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This country guide is for general informational purposes only and should not be construed as legal advice, nor as binding based on your relationship with Lano. When using Lano's solutions, the specifics may depend on your EOR and Payroll setup with our partners. Although we update this guide regularly, it may not reflect current legal developments. Lano Software GmbH disclaims any liability for any actions you take or refrain from taking based on the content contained in this country guide.
International organizations looking to establish a presence in the Americas often find Colombia an attractive business location because of its low wages and its strategic position in the Northwest of South America, granting them easy access to all major countries in both South and Central America.
Although Colombia is not the most politically or economically stable country in the region, there are plenty of investment opportunities, and the government is taking steps to lead the country into the digital age. One example of the country’s recent digitization efforts is the 2021 introduction of a new electronic payroll reporting system, which has also paved the way for digital payslips.
Foreign businesses must set up a local legal entity to hire employees and process payroll in Colombia. The three most commonly chosen corporate structures are limited liability company (LTDA), corporation (SA) and simplified stock company (SAS). During the respective incorporation process, the organization will receive a unique business ID from the Colombian Chamber of Commerce. This business ID is needed to complete the following mandatory registration processes:
Registration with the National Tax and Customs Office (DIAN) for the Single Tax Register (RUT)
Registration with healthcare and pension plan providers (known as EPS and AFP registration)
Registration with the Family Subsidy Fund
Registration with the ARL (Professional Risk Administrator) for professional risks coverage
Severance fund set-up
In addition to the mandatory employer registration, the organization must also register all its employees with the social security system for health, pension and labor insurance purposes. Since employees are free to choose which pension and healthcare provider they want to affiliate with, the business may have to register with different insurance providers.
The employee registration for all of the above-mentioned insurance schemes must be completed on the employee’s first day of work. It is further necessary to open a local bank account to make payments to local authorities and employees.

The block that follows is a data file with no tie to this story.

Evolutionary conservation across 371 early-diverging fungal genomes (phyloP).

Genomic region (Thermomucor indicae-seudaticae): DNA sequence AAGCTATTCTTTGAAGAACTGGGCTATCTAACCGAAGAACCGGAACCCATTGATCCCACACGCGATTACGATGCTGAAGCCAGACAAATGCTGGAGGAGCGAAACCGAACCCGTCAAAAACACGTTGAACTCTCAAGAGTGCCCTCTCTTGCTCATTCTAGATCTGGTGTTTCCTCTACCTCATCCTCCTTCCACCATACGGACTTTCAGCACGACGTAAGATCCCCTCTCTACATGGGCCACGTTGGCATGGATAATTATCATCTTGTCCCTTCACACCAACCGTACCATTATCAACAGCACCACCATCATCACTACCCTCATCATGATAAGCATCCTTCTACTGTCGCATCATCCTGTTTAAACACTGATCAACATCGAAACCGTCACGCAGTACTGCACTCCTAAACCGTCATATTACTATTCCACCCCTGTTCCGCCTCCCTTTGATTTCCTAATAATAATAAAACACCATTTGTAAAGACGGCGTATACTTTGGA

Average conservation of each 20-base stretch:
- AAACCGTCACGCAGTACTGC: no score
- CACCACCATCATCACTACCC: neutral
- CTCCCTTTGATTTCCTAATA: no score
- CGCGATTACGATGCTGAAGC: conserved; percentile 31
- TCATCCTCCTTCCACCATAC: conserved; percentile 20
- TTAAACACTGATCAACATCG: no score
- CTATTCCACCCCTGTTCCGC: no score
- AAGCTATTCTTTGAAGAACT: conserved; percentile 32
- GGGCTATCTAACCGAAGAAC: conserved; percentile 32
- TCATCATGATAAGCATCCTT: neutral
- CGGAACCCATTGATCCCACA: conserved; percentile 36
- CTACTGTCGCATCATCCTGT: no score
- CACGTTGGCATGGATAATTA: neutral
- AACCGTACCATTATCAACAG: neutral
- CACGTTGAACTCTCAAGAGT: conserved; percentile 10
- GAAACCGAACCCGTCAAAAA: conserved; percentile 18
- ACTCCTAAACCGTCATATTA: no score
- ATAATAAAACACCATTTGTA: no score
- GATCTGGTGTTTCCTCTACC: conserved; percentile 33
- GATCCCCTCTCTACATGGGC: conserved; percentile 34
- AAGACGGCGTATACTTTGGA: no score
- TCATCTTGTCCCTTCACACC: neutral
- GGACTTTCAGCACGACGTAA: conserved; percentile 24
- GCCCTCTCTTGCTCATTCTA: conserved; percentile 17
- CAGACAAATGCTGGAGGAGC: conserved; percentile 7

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Before calculating income tax and social insurance contributions, employers need to understand the difference between an ordinary salary and an integral salary, which are the two different salary schemes in Colombia.
Under the ordinary salary scheme, employees receive a fixed monthly remuneration plus several fringe benefits and additional payments, including (but not limited to) severance pay, interest on severance pay, overtime pay and service premiums.
When choosing the integral salary scheme (possible in case of employees earning more than ten times the national minimum wage), the employee receives an integrated salary in which additional salary components such as severance pay, overtime pay and other statutory social benefits are already included via an additional 30%-factor. Integral salaries can therefore not be lower than 13 times the national minimum wage.
Employment income is subject to progressive tax rates ranging from 0% to 39%. No income tax is levied on income up to 1,090 UVT. The UVT (Unidad de Valor Tributario in Spanish) is the Colombian tax value unit which is used as a reference for many tax-related calculations to measure different limits and thresholds. In 2022, the value of the UVT stands at COP 38,004.
Taxable income from employment includes salaries and wages, fringe benefits, allowances, benefits in kind, commissions as well as other bonuses and payments earned from employment. Up to 25% of the employee’s total annual income can be treated as exempt from income tax – capped at COP 9,121,000 per month in the 2022 financial year.
Employee contributions to the mandatory pension fund are generally exempt from income tax. The same applies to voluntary pension fund contributions as well as to contributions towards special savings accounts linked to investment in housing (so-called AFC accounts) – subject to certain caps and regulations. Other personal deductions include charitable contributions, mortgage interest payments as well as certain healthcare expenses.